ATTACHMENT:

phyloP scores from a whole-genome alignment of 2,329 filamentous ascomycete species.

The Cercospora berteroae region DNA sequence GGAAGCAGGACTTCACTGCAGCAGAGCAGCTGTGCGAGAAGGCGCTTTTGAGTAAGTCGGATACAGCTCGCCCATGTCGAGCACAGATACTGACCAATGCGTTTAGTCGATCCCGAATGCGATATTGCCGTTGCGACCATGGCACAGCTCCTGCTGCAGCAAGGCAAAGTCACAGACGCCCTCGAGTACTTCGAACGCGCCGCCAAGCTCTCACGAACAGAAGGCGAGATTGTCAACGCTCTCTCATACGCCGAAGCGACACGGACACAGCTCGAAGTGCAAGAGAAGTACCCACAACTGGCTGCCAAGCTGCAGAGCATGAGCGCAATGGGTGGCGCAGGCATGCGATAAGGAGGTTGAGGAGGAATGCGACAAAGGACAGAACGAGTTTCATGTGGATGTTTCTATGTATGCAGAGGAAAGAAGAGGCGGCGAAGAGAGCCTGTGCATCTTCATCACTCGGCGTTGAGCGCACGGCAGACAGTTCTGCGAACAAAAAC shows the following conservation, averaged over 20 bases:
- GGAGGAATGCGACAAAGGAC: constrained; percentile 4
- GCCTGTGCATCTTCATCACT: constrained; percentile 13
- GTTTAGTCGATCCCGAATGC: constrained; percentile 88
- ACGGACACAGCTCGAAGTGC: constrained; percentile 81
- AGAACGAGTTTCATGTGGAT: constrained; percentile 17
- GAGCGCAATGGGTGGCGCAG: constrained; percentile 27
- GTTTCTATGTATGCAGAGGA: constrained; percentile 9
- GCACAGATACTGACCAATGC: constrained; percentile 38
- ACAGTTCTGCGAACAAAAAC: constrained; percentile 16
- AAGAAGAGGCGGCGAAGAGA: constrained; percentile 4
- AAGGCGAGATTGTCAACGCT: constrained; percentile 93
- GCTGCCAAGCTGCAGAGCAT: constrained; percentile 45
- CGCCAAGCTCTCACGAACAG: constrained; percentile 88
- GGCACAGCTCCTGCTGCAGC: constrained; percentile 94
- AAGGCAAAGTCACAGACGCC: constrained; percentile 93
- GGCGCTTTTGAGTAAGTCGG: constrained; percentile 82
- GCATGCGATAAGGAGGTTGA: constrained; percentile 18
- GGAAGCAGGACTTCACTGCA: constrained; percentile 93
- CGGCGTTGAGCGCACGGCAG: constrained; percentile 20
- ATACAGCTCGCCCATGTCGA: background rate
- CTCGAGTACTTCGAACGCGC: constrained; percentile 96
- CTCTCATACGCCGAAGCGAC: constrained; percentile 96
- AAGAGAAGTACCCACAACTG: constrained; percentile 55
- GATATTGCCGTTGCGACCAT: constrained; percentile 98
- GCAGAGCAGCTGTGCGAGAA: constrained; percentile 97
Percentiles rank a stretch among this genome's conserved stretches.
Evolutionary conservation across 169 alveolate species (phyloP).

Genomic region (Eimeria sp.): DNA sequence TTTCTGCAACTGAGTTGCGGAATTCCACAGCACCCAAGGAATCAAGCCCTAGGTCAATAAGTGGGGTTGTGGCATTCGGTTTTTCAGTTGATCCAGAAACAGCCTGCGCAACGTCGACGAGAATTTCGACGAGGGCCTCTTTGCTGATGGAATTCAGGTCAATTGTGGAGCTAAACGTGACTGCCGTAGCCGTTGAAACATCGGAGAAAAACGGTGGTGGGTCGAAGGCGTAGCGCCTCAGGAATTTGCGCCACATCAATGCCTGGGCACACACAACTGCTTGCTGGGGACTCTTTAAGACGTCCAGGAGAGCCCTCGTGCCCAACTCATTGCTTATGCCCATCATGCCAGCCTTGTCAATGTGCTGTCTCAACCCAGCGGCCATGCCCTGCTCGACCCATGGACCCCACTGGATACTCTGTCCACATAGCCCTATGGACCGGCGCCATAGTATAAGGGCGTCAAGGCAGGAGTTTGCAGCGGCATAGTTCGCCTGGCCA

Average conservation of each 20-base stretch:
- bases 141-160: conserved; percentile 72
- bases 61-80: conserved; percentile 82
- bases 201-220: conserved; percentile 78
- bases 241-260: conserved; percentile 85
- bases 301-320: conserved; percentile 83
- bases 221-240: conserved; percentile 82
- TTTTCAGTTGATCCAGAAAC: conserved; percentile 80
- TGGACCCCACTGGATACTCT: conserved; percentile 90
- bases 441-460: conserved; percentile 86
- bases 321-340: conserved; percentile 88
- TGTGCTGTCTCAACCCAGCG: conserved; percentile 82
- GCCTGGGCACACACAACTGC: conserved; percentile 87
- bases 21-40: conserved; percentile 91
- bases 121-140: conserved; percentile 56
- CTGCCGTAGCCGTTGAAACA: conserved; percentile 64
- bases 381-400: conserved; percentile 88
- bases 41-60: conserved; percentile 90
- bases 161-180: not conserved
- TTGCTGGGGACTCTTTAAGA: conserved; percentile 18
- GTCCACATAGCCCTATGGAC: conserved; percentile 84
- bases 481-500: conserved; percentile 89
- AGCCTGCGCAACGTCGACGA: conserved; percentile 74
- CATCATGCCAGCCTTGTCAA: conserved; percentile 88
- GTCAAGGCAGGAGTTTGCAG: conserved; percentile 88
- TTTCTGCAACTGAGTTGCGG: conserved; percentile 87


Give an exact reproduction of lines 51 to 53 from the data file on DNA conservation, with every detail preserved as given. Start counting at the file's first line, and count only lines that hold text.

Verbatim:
- GTCCACATAGCCCTATGGAC: conserved; percentile 84
- bases 481-500: conserved; percentile 89
- AGCCTGCGCAACGTCGACGA: conserved; percentile 74